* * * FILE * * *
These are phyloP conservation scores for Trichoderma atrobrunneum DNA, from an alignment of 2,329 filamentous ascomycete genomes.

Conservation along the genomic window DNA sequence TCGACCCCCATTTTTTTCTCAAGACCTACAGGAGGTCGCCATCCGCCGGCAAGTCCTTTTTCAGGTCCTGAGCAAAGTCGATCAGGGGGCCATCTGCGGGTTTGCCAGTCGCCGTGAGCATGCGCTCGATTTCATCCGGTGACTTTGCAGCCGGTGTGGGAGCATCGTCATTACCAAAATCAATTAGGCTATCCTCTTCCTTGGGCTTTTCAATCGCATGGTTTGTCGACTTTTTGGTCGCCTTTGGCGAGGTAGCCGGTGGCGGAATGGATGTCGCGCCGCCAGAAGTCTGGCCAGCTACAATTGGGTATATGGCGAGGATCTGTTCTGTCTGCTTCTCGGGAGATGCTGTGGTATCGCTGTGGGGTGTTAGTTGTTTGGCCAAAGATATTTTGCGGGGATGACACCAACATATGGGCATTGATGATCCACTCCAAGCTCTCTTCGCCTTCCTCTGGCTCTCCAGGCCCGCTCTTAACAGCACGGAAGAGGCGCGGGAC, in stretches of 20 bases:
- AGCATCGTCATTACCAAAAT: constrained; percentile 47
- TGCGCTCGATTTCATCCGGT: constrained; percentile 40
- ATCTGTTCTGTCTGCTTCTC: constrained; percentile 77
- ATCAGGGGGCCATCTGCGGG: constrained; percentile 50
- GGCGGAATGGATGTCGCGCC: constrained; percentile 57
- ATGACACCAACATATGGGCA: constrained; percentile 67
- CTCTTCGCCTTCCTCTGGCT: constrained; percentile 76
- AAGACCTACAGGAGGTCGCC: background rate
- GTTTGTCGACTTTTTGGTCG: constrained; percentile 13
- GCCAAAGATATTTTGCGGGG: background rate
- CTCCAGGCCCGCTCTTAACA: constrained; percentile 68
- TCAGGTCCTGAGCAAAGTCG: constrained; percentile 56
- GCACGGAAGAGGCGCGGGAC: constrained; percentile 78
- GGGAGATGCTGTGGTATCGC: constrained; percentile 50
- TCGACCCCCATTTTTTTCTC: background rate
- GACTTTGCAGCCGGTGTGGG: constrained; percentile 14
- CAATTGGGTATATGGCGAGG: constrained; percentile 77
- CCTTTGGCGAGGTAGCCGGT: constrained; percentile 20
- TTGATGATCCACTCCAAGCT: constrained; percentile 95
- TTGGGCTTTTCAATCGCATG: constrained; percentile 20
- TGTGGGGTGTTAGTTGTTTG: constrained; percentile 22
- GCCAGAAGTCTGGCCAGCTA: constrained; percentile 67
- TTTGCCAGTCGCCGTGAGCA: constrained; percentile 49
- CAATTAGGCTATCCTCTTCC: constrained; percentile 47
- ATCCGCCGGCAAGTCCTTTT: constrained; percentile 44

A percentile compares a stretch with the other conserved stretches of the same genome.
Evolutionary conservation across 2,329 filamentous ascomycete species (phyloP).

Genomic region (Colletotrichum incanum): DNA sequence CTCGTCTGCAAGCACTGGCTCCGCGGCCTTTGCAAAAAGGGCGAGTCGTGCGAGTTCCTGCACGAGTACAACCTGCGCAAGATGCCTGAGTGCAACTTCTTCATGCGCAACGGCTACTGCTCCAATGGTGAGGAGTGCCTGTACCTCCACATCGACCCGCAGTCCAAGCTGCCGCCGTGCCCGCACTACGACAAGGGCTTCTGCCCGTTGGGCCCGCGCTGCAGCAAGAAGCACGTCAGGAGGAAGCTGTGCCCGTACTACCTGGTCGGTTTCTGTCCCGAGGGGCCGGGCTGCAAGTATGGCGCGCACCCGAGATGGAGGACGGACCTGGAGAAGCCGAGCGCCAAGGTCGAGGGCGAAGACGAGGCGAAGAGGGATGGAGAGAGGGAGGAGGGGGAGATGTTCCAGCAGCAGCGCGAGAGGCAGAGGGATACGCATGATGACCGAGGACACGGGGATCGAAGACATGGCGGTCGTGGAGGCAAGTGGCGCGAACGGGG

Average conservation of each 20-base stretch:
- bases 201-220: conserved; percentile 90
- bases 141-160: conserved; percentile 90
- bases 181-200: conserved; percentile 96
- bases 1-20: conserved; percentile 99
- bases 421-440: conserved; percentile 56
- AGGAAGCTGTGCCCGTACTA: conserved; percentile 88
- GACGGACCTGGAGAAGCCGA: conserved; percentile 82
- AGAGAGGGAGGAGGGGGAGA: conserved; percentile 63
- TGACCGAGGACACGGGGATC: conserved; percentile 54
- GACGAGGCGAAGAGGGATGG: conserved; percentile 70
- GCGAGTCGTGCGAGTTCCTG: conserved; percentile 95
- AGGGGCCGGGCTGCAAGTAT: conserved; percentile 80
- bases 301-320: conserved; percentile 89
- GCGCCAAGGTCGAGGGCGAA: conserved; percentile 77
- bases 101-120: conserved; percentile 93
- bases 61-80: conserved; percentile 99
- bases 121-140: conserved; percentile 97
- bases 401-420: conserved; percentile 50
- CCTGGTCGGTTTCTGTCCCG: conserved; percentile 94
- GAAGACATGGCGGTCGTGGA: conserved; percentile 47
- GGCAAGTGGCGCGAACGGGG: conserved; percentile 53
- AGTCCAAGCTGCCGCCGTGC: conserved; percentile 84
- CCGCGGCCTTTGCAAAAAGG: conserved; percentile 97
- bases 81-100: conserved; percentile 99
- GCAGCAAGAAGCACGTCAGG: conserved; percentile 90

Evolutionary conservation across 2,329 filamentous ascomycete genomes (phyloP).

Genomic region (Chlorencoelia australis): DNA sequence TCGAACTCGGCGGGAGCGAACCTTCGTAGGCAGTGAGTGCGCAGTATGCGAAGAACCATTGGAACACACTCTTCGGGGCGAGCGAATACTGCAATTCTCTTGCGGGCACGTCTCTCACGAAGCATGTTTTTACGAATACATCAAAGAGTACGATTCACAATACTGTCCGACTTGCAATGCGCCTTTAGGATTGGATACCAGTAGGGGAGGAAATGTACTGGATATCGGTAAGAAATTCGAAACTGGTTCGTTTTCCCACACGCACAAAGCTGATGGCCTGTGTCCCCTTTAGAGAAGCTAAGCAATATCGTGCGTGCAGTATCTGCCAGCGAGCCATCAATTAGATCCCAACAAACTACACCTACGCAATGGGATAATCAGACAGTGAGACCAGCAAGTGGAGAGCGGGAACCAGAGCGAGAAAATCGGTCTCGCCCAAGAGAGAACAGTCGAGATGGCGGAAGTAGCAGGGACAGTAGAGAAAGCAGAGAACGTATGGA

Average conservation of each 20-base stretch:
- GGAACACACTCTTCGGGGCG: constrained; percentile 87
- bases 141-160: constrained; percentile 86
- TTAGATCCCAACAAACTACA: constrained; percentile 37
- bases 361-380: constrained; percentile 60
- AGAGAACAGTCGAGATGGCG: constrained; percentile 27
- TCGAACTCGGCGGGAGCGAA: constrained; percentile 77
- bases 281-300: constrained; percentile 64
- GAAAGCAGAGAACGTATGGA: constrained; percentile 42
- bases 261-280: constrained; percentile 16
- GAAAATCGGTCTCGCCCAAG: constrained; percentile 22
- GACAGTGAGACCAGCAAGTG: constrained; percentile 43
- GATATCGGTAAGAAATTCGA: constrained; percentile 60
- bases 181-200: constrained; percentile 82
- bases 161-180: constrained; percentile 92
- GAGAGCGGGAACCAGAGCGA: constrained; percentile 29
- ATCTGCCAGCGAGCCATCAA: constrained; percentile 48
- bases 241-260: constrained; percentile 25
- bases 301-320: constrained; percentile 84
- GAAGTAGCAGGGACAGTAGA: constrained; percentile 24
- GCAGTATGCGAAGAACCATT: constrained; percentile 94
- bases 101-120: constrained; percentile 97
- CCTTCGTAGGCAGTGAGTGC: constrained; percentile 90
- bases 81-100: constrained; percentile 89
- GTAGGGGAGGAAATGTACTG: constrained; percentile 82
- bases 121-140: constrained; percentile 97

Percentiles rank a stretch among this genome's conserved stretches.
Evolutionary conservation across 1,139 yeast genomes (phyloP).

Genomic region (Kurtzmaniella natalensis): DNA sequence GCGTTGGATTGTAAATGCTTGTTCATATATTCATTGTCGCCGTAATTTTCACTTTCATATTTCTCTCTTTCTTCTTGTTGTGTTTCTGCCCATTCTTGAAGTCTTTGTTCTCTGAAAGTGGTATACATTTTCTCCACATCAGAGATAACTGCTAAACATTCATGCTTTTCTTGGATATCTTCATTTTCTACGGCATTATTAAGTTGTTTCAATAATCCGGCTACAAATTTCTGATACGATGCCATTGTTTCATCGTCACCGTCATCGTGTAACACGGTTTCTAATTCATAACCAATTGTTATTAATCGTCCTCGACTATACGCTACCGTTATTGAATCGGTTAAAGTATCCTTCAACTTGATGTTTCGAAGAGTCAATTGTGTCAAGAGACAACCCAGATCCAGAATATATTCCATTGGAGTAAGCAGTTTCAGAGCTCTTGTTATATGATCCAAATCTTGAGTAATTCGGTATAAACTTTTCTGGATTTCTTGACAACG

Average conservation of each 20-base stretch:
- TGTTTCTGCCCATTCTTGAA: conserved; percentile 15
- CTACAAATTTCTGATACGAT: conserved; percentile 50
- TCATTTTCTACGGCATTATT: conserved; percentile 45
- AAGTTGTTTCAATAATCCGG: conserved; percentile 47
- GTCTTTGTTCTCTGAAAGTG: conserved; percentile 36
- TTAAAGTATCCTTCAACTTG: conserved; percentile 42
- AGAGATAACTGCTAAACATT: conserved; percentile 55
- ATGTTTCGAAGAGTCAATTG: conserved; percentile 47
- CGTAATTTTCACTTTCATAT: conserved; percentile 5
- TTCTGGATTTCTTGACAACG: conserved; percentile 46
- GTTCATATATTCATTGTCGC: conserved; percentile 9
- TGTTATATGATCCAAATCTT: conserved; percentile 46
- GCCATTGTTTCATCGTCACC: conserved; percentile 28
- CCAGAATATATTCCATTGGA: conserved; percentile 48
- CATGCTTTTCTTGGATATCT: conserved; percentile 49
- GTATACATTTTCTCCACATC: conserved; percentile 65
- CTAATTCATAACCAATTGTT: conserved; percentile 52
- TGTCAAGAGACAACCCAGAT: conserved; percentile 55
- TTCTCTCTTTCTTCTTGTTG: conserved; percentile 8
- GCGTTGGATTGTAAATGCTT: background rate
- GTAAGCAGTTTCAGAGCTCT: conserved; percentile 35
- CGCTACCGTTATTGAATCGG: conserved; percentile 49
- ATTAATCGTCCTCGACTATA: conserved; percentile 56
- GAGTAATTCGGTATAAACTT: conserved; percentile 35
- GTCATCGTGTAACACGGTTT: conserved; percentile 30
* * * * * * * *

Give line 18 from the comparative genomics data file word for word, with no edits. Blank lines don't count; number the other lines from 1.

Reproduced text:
- GACTTTGCAGCCGGTGTGGG: constrained; percentile 14